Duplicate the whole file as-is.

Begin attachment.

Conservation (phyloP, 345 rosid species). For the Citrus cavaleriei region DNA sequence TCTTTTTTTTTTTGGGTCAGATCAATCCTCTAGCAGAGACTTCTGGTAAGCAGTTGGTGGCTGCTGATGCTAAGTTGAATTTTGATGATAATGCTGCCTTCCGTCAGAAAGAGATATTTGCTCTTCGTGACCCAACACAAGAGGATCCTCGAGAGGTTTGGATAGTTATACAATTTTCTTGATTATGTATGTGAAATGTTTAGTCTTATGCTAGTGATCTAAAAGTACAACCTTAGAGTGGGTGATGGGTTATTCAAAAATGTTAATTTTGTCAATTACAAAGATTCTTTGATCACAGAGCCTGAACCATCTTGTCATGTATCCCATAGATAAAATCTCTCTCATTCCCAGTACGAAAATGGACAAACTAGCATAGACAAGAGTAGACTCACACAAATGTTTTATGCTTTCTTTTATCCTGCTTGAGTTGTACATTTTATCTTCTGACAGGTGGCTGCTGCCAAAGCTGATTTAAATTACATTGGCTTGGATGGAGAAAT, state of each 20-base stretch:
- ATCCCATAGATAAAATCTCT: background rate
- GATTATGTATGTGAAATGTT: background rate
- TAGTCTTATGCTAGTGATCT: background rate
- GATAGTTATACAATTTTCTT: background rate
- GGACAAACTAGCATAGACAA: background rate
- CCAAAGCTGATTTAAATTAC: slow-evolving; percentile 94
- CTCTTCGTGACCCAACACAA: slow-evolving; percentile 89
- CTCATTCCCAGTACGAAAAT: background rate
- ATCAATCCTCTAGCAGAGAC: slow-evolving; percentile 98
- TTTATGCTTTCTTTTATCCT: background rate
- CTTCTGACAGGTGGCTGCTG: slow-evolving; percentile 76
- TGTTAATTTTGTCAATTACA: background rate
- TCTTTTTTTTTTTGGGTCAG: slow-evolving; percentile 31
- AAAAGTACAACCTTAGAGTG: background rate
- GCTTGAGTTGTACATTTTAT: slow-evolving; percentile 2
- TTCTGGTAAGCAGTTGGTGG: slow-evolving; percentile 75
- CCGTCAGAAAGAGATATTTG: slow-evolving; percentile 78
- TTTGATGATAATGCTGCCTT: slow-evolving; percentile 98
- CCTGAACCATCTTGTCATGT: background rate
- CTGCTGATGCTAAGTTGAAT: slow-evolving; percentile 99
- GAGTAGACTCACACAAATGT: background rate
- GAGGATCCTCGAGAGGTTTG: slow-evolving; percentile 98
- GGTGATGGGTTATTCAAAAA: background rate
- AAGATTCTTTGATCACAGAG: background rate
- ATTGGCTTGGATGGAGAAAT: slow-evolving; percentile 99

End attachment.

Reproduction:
Conservation (phyloP, 345 rosid species). For the Citrus cavaleriei region DNA sequence TCTTTTTTTTTTTGGGTCAGATCAATCCTCTAGCAGAGACTTCTGGTAAGCAGTTGGTGGCTGCTGATGCTAAGTTGAATTTTGATGATAATGCTGCCTTCCGTCAGAAAGAGATATTTGCTCTTCGTGACCCAACACAAGAGGATCCTCGAGAGGTTTGGATAGTTATACAATTTTCTTGATTATGTATGTGAAATGTTTAGTCTTATGCTAGTGATCTAAAAGTACAACCTTAGAGTGGGTGATGGGTTATTCAAAAATGTTAATTTTGTCAATTACAAAGATTCTTTGATCACAGAGCCTGAACCATCTTGTCATGTATCCCATAGATAAAATCTCTCTCATTCCCAGTACGAAAATGGACAAACTAGCATAGACAAGAGTAGACTCACACAAATGTTTTATGCTTTCTTTTATCCTGCTTGAGTTGTACATTTTATCTTCTGACAGGTGGCTGCTGCCAAAGCTGATTTAAATTACATTGGCTTGGATGGAGAAAT, state of each 20-base stretch:
- ATCCCATAGATAAAATCTCT: background rate
- GATTATGTATGTGAAATGTT: background rate
- TAGTCTTATGCTAGTGATCT: background rate
- GATAGTTATACAATTTTCTT: background rate
- GGACAAACTAGCATAGACAA: background rate
- CCAAAGCTGATTTAAATTAC: slow-evolving; percentile 94
- CTCTTCGTGACCCAACACAA: slow-evolving; percentile 89
- CTCATTCCCAGTACGAAAAT: background rate
- ATCAATCCTCTAGCAGAGAC: slow-evolving; percentile 98
- TTTATGCTTTCTTTTATCCT: background rate
- CTTCTGACAGGTGGCTGCTG: slow-evolving; percentile 76
- TGTTAATTTTGTCAATTACA: background rate
- TCTTTTTTTTTTTGGGTCAG: slow-evolving; percentile 31
- AAAAGTACAACCTTAGAGTG: background rate
- GCTTGAGTTGTACATTTTAT: slow-evolving; percentile 2
- TTCTGGTAAGCAGTTGGTGG: slow-evolving; percentile 75
- CCGTCAGAAAGAGATATTTG: slow-evolving; percentile 78
- TTTGATGATAATGCTGCCTT: slow-evolving; percentile 98
- CCTGAACCATCTTGTCATGT: background rate
- CTGCTGATGCTAAGTTGAAT: slow-evolving; percentile 99
- GAGTAGACTCACACAAATGT: background rate
- GAGGATCCTCGAGAGGTTTG: slow-evolving; percentile 98
- GGTGATGGGTTATTCAAAAA: background rate
- AAGATTCTTTGATCACAGAG: background rate
- ATTGGCTTGGATGGAGAAAT: slow-evolving; percentile 99